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Schools for Registered Health Information Technologists

Aspiring registered health information technologists, more commonly known as technicians, can find undergraduate programs at postsecondary institutions around the country. Read on to see what you should consider when choosing an information technician school, and to view schools in the U.S. with relevant degree programs.

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Associate degree programs in health information technology, which are offered at technical colleges, community colleges and even some universities, can help prepare individuals for work as registered health information technicians. Properly accredited associate degree programs can lead to Registered Health Information Technician (RHIT) certification through the American Health Information Management Association (AHIMA).

Schools with Health Information Technology Programs

The following schools offer programs leading to an associate degree in health information technology.

University/College Location Institution Type Degrees Offered Tuition & Fees (2015-2016)*
Beal College Bangor, ME 2-year, Private for-profit Associate $18,780
Ferris State University Big Rapids, MI 4-year, Public Associate $10,970 (in-state)
$17,562 (out-of-state)
Hocking College Nelsonville, OH 2-year, Public Associate $4,390 (in-state)
$8,780 (out-of-state)
Jefferson College Hillsboro, MO 2-year, Public Associate $2,400 (in-district)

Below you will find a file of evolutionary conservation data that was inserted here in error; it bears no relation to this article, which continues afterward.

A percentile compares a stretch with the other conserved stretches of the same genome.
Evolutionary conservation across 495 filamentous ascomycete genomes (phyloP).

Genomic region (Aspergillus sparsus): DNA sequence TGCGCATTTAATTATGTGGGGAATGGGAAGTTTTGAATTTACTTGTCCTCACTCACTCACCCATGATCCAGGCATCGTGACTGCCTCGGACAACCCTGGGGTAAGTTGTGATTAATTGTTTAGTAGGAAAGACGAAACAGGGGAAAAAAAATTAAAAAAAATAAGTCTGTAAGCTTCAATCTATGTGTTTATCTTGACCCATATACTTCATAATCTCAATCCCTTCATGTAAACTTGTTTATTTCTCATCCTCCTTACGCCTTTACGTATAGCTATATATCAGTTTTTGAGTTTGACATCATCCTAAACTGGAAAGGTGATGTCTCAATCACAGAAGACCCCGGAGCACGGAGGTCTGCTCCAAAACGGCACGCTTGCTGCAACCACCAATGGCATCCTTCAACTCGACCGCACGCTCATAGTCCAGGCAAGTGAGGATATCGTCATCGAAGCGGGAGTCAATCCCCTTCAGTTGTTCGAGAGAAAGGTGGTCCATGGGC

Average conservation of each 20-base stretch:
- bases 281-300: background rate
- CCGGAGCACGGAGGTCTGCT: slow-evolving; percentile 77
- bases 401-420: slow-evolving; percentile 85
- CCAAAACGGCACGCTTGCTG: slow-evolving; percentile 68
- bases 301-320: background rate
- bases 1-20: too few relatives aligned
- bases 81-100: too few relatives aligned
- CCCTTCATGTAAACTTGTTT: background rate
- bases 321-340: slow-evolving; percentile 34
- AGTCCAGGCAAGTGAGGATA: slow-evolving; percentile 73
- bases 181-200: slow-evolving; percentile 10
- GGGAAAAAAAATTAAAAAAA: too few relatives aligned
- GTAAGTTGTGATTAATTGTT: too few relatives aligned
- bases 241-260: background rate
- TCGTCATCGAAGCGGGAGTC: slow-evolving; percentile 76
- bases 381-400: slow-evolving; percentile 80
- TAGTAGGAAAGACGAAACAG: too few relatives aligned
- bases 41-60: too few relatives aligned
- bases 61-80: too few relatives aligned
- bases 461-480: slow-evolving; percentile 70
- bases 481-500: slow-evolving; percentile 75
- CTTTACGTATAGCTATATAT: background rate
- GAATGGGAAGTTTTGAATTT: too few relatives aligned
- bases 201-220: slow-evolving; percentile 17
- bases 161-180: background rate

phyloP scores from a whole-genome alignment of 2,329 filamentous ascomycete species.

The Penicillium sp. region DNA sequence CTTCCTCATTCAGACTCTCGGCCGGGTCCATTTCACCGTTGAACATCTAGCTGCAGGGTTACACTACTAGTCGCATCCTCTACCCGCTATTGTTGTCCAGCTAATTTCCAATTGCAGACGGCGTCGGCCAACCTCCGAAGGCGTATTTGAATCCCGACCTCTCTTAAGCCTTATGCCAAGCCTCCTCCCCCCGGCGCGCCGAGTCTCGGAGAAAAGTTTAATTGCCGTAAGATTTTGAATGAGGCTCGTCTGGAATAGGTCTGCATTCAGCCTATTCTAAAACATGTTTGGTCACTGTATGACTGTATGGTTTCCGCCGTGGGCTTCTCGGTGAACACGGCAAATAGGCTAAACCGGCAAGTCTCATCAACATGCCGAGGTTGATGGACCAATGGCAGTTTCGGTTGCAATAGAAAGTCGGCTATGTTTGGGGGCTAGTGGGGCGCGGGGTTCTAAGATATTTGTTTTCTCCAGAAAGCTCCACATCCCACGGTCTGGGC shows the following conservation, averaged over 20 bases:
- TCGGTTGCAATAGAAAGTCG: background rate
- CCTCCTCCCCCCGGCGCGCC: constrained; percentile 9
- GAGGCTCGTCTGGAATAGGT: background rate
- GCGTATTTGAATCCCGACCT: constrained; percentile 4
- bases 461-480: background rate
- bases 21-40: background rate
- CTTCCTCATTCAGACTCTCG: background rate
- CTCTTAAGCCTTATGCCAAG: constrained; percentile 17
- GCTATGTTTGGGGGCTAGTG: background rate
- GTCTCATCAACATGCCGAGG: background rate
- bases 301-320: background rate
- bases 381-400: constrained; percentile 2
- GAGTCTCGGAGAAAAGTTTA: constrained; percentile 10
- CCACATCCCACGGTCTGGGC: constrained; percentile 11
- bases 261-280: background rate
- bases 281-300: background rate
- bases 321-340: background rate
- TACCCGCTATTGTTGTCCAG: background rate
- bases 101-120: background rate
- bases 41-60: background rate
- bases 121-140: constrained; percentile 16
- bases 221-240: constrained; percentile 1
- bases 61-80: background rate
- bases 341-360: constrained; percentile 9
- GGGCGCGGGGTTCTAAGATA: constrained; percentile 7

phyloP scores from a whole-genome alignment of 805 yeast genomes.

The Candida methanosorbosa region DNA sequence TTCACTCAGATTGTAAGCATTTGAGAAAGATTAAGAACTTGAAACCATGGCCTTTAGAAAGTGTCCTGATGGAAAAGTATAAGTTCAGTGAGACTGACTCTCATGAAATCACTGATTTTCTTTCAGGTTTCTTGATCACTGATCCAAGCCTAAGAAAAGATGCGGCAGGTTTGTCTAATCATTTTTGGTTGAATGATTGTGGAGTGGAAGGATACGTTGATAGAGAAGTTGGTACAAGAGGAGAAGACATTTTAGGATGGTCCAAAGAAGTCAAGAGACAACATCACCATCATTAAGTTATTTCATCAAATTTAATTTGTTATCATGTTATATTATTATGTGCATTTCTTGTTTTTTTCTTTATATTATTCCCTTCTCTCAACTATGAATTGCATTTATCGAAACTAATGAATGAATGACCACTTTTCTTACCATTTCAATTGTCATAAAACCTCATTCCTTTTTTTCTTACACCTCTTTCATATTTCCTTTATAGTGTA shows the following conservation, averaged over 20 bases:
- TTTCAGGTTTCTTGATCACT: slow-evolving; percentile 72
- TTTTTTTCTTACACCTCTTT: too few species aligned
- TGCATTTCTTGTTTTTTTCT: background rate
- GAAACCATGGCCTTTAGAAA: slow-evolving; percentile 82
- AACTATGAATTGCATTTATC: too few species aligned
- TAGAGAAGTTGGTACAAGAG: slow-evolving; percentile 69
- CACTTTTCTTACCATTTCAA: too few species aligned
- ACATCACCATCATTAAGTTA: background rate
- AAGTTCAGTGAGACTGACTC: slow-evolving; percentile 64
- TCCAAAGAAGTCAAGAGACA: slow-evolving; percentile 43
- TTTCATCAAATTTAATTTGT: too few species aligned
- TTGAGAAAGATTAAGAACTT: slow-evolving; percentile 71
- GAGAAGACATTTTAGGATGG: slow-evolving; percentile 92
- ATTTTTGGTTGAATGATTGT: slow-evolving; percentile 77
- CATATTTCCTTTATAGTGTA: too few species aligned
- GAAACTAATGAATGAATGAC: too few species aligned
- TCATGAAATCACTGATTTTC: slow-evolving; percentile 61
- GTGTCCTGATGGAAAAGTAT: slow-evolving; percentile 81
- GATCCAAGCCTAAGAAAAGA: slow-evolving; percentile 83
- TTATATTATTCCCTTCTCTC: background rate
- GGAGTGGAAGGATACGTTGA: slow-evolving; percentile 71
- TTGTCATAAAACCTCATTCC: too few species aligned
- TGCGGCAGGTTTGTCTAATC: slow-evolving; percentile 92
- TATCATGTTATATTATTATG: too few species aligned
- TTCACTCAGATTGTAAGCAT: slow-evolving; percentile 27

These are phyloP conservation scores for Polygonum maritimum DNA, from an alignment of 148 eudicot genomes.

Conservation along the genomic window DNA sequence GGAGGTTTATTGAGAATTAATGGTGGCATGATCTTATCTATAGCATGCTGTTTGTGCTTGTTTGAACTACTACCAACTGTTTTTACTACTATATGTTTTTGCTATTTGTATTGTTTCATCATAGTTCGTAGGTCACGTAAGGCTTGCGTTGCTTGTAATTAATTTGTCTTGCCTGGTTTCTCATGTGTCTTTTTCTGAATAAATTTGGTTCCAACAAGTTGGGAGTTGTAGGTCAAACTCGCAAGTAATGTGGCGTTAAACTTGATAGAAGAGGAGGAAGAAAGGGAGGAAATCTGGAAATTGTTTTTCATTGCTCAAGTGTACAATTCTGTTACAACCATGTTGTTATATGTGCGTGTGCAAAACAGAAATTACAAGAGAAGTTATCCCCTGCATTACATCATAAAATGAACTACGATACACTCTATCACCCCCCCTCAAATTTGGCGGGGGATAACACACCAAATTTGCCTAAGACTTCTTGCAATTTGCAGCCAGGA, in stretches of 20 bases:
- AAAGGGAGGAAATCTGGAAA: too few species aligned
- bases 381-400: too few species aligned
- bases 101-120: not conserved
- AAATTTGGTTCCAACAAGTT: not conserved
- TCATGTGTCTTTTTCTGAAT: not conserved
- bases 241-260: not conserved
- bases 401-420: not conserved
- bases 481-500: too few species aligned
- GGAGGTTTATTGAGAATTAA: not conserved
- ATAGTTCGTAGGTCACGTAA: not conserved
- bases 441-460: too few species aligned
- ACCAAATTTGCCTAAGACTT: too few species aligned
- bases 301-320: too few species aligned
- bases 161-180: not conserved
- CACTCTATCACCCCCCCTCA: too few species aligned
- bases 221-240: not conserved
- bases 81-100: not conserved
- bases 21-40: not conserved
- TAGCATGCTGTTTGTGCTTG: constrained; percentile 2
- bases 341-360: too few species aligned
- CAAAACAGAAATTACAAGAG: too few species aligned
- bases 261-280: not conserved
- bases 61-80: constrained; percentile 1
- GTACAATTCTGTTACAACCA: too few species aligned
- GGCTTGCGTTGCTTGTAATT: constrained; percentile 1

$3,576 (in-state)
$4,728 (out-of-state)
Mercy College of Ohio Toledo, OH 4-year, Private-not-for-profit Associate $12,530
Monroe County Community College Monroe, MI 2-year, Public Associate $3,730 (in-district)
$5,980 (in-state)
$6,580 (out-of-state)
Leeward Community College Pearl City, HI 2-year, Public Associate $2,935 (in-state)
$7,927 (out-of-state)
Idaho State University Pocatello, ID 4-year, Public Associate $6,784 (in-state)
$20,182 (out-of-state)
Dakota State University Madison, SD 2-year, Public Associate $7,974 (in-state)
$10,556 (out-of-state)
Weber State University Ogden, UT 4-year, Public Associate $5,321 (in-state)
$14,235 (out-of-state)

Source: *National Center for Education Statistics

School Selection Criteria

Think about the following when choosing a health information technician program:

  • Aspiring health information technicians are encouraged to enroll in programs accredited by the Commission on Accreditation for Health Informatics and Information Management Education (CAHIIM), which qualifies people to sit for the AHIMA examination to become a Registered Health Information Technician.
  • Programs that offer prep courses for certification examinations could be beneficial, since certification can lead to career advancement.
  • Prospective students may want to look into the school's facilities to make sure that students have access to the latest medical software and equipment.
  • Students focusing on long-term goals might consider enrolling in an associate degree program at a college that offers a bachelor's degree completion option.

Associate Degree Program for Health Information Technicians

Associate degree programs for aspiring RHITs can be completed in two years. These programs typically cover topics like coding, medical terminology, healthcare law, pharmacology and database management. Clinical experiences are often included.

According to the National Center for Education Statistics, there are more than 500 schools nationwide that offer degree programs in health information technology. You'll find that tuition and fees can vary according to the type and location of the institution.

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